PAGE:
Dynamism and selectivity is key

December, 2018 Print

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Jeff Boswell, Head of Developed Market Credit, Investec Asset Management.

Garland Hansmann, Portfolio Manager, Investec Asset Management.

Jeff Boswell and Garland Hansmann of Investec Asset Management look at the investment drivers for the coming year, arguing that market price behaviour and selectivity will both be key factors in 2019


2019: What are the drivers?
As we progress further into an era of reduced central bank support and tightening liquidity, we believe that while fundamentals and valuation will play a role, market price behaviour will remain the key driver in 2019. We still see good opportunities for investment in some credit markets, but increased bouts of volatility are likely to become the norm. The stage is set in the year ahead for the nimble, and well-positioned investor, to take advantage of the move from quantitative easing to quantitative tightening (QE to QT).

Fundamentals: sound but not perfect
Going into 2019, the general fundamental backdrop remains sound. The auto sector aside, the robust growth experienced through much of 2018 is slowing rather than turning negative. As such, we think the threat of a very near-term recession is small. This macroeconomic strength has largely fed through to corporate earnings, particularly in the US. This has also translated into a continuing moderation in corporate leverage levels, which currently stand at elevated, but not overly aggressive levels. However, this varies somewhat by market.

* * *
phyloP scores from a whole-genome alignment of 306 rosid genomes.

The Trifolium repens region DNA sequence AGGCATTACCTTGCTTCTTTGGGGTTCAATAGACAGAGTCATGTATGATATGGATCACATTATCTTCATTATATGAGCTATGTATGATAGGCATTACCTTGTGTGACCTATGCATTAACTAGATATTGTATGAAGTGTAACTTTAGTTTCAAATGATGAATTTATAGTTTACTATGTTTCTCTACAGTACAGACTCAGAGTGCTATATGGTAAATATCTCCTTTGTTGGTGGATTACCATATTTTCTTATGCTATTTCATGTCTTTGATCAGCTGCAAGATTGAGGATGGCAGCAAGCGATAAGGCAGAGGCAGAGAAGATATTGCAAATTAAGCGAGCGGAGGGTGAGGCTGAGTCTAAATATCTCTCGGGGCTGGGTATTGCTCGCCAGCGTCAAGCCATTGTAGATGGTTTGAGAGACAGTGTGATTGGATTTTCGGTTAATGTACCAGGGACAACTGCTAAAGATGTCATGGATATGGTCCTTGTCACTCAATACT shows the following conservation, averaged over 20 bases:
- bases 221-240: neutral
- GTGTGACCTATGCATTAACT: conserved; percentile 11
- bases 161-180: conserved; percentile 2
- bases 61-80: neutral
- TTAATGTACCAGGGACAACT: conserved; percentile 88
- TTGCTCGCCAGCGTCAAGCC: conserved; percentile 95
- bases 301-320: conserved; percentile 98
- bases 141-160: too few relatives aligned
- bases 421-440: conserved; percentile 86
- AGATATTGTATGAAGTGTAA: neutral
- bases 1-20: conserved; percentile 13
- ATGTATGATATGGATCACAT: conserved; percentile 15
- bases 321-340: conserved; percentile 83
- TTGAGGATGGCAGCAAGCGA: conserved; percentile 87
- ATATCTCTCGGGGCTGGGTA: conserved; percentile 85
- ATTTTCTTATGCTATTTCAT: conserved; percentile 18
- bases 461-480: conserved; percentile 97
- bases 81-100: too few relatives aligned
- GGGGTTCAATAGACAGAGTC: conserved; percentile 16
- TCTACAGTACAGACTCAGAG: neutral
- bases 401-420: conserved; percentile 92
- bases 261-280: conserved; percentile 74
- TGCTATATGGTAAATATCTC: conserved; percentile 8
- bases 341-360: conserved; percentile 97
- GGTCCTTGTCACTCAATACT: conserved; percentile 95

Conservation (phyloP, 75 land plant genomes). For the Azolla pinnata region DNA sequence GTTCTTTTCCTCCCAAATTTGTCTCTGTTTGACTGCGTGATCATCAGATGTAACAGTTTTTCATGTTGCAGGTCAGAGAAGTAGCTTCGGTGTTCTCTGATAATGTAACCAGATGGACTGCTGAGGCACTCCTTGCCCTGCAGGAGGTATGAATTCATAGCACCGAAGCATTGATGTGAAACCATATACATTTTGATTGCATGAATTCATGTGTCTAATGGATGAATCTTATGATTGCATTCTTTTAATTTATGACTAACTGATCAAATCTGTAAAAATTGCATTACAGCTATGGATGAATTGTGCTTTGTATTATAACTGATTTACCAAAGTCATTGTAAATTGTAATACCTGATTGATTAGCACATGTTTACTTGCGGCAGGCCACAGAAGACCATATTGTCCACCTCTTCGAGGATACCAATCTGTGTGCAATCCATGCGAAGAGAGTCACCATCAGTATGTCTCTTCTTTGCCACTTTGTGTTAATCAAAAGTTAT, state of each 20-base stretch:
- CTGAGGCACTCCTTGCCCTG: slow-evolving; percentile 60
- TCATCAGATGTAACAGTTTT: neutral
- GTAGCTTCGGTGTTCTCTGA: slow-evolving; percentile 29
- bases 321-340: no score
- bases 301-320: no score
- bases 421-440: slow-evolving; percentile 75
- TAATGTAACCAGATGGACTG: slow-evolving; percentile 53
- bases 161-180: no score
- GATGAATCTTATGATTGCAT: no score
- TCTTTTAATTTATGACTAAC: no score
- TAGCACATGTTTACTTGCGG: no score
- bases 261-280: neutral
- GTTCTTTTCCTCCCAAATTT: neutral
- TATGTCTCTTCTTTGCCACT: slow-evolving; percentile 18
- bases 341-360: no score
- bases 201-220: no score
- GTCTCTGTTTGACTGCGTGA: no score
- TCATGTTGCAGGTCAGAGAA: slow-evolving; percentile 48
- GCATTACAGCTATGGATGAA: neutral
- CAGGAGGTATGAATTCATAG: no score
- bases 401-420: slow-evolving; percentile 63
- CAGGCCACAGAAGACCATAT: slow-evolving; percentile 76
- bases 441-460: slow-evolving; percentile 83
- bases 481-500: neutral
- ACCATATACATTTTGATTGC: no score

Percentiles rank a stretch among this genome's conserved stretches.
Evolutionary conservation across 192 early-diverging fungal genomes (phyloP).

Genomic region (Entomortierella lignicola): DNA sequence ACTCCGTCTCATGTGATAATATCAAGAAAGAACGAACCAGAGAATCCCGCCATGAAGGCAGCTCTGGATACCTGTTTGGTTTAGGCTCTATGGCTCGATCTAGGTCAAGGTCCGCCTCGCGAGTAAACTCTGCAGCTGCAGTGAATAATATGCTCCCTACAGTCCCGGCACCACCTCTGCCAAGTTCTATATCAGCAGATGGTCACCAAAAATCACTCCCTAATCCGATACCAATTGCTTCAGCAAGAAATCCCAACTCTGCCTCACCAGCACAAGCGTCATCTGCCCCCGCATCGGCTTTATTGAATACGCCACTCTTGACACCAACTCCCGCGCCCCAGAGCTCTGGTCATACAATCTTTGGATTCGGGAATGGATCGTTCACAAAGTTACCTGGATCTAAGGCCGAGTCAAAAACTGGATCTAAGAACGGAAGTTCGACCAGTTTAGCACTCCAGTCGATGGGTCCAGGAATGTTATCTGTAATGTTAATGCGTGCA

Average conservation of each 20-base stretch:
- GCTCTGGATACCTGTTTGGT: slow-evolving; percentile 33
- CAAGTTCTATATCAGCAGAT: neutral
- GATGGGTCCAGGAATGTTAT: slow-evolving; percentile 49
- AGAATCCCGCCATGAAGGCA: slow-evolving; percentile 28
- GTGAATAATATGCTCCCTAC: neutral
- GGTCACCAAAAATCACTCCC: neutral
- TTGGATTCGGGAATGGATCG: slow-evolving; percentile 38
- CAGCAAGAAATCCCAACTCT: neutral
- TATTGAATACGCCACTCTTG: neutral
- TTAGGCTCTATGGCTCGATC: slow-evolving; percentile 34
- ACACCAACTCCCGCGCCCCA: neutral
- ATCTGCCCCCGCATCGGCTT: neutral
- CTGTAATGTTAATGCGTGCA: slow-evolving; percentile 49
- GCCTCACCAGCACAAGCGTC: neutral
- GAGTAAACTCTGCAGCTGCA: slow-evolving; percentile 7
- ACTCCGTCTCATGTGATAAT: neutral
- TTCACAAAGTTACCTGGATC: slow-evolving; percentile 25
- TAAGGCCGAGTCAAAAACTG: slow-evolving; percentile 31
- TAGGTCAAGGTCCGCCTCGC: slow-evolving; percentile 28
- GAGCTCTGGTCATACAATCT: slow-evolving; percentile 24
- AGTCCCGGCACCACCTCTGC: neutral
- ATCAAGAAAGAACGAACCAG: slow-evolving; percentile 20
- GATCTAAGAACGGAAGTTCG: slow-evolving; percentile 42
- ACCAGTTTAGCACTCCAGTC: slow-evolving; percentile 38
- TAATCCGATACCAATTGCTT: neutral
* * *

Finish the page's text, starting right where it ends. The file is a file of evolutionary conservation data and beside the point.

It is notable, however, that certain subsets of the economy have recently shown signs of weakness. We have started to see a moderation of momentum in several of the traditionally more cyclical sectors, such as autos, industrials and homebuilders.

As individual issuers within these sectors have reported weaker financial performance, we have typically seen aggressive repricing of their equity or credit spreads, as illustrated below by the equity and bond prices of global chemicals manufacturer Trinseo (Figure 1). This asymmetric price reaction on any earnings miss clearly illustrates the increased value of selectivity.

 

Figure 1: Trinseo – equity and bond prices compared

Source: Bloomberg, 30.09.18